8. 8. System Features Page Rank- Probability that a random surfer visits the site Citations (Back links) • How is Page Rank calculated?? • PR(A) = (1-d) + d (PR(T1)/C(T1) + ... + PR(Tn)/C(Tn)) where, PR -> Page Rank of a page T1….Tn -> Pages that point to Page A (citations) d -> Damping Factor (0<d<1) C(A) -> No. of Links going out from A Page Rank of a page depends on-  Number of pages pointing to it.  Page Rank of the page that points to it.
  9. 9. System Features  Anchor Text- text associated with the link Association with the page the link is on • • Association with the page the link points to( unique to Google) Advantages: • Anchors contain more information than the pages themselves • Documents that cannot be indexed can be displayed  Other Features: Proximity of location information in search for all hits • Track of visual presentation details •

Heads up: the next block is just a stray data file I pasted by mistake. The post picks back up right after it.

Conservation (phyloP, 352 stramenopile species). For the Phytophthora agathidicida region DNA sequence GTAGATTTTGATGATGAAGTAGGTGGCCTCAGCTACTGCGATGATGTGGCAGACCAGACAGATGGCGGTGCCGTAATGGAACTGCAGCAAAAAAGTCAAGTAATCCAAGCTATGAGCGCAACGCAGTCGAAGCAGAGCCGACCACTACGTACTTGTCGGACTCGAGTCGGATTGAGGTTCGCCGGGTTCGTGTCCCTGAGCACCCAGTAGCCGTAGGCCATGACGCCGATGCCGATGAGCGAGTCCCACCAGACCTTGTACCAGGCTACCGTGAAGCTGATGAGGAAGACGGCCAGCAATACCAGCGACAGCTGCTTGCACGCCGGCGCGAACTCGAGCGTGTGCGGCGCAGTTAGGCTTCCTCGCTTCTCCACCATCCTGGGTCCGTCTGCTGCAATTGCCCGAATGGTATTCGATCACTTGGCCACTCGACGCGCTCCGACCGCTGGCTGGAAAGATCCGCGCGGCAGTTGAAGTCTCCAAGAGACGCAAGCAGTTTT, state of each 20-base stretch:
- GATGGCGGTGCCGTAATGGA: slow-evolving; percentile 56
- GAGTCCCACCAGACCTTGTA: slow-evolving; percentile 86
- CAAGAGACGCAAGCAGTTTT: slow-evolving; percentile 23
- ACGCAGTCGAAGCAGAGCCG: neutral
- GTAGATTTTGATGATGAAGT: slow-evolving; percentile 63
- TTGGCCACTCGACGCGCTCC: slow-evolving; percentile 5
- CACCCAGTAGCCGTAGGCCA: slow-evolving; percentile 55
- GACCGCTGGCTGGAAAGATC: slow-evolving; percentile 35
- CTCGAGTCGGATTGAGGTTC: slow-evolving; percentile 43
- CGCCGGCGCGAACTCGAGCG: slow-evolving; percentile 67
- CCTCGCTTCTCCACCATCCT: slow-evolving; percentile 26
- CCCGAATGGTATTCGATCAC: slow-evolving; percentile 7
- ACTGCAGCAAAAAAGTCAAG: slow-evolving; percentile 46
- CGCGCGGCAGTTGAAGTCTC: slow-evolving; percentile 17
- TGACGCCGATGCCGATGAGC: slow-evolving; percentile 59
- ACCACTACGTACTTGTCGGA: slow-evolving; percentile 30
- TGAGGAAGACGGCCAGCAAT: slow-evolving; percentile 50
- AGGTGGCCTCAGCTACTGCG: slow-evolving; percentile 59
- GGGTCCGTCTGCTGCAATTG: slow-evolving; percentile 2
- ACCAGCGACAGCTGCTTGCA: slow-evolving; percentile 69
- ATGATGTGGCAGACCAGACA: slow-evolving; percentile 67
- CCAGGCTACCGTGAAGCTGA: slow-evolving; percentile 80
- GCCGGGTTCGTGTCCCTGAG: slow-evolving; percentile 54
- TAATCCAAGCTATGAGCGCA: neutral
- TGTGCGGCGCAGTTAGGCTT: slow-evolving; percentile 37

10. 10. System Anatomy
  11. 11. Working Of GFS
  12. 12. Google Query Evaluation Parse the query. 1. Convert words into wordIDs. 2. Seek to the start of the doclist in the short barrel for every word. 3. Scan through the doclists until there is a document that matches all the 4. search terms. Compute the rank of that document for the query. 5. If in the short barrels and at the end of any doclist, seek to the start of 6. the doclist in the full barrel for every word and go to step 4. If we are not at the end of any doclist go to step 4. 7. Sort the documents that have matched by rank and return the top k.
  13. 13. Client Read  Client sends master:  read(file name, chunk index)  Master’s reply:  chunk ID, chunk version number, locations of replicas  Client sends “closest” chunkserver w/replica:  read(chunk ID, byte range)  “Closest” determined by IP address on simple rack- based network topology  Chunkserver replies with data
  14. 14. Client Write  Some chunkserver is primary for each chunk  Master grants lease to primary (typically for 60 sec.)  Leases renewed using periodic heartbeat messages between master and chunkservers  Client asks server for primary and secondary replicas for each chunk  Client sends data to replicas in daisy chain  Pipelined: each replica forwards as it receives  Takes advantage of full-duplex Ethernet links